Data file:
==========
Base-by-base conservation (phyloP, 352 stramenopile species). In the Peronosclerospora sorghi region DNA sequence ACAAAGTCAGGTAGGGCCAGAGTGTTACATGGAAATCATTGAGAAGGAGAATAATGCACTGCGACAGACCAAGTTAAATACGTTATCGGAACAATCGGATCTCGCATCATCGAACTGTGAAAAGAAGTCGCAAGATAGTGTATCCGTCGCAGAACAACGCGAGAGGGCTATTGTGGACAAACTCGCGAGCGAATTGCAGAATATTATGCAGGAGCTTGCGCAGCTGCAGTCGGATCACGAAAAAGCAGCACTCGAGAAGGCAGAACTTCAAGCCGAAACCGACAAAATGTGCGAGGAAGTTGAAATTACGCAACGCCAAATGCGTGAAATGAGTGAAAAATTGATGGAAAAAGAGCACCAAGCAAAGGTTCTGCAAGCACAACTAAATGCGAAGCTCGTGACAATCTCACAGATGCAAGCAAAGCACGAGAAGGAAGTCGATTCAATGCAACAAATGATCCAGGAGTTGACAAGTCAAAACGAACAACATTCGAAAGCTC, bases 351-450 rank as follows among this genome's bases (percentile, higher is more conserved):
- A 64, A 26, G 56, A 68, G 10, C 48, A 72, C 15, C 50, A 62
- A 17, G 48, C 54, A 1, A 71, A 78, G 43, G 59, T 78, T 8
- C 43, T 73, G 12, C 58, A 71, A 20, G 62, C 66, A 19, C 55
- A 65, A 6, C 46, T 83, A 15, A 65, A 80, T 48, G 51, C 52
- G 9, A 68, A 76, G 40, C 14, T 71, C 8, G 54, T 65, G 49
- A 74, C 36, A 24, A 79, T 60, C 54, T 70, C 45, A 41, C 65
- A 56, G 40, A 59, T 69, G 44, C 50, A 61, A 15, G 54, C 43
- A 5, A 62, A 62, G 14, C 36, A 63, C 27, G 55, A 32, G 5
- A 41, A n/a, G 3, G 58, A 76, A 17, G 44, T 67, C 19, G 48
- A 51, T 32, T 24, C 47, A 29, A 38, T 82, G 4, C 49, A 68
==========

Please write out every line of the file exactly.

Base-by-base conservation (phyloP, 352 stramenopile species). In the Peronosclerospora sorghi region DNA sequence ACAAAGTCAGGTAGGGCCAGAGTGTTACATGGAAATCATTGAGAAGGAGAATAATGCACTGCGACAGACCAAGTTAAATACGTTATCGGAACAATCGGATCTCGCATCATCGAACTGTGAAAAGAAGTCGCAAGATAGTGTATCCGTCGCAGAACAACGCGAGAGGGCTATTGTGGACAAACTCGCGAGCGAATTGCAGAATATTATGCAGGAGCTTGCGCAGCTGCAGTCGGATCACGAAAAAGCAGCACTCGAGAAGGCAGAACTTCAAGCCGAAACCGACAAAATGTGCGAGGAAGTTGAAATTACGCAACGCCAAATGCGTGAAATGAGTGAAAAATTGATGGAAAAAGAGCACCAAGCAAAGGTTCTGCAAGCACAACTAAATGCGAAGCTCGTGACAATCTCACAGATGCAAGCAAAGCACGAGAAGGAAGTCGATTCAATGCAACAAATGATCCAGGAGTTGACAAGTCAAAACGAACAACATTCGAAAGCTC, bases 351-450 rank as follows among this genome's bases (percentile, higher is more conserved):
- A 64, A 26, G 56, A 68, G 10, C 48, A 72, C 15, C 50, A 62
- A 17, G 48, C 54, A 1, A 71, A 78, G 43, G 59, T 78, T 8
- C 43, T 73, G 12, C 58, A 71, A 20, G 62, C 66, A 19, C 55
- A 65, A 6, C 46, T 83, A 15, A 65, A 80, T 48, G 51, C 52
- G 9, A 68, A 76, G 40, C 14, T 71, C 8, G 54, T 65, G 49
- A 74, C 36, A 24, A 79, T 60, C 54, T 70, C 45, A 41, C 65
- A 56, G 40, A 59, T 69, G 44, C 50, A 61, A 15, G 54, C 43
- A 5, A 62, A 62, G 14, C 36, A 63, C 27, G 55, A 32, G 5
- A 41, A n/a, G 3, G 58, A 76, A 17, G 44, T 67, C 19, G 48
- A 51, T 32, T 24, C 47, A 29, A 38, T 82, G 4, C 49, A 68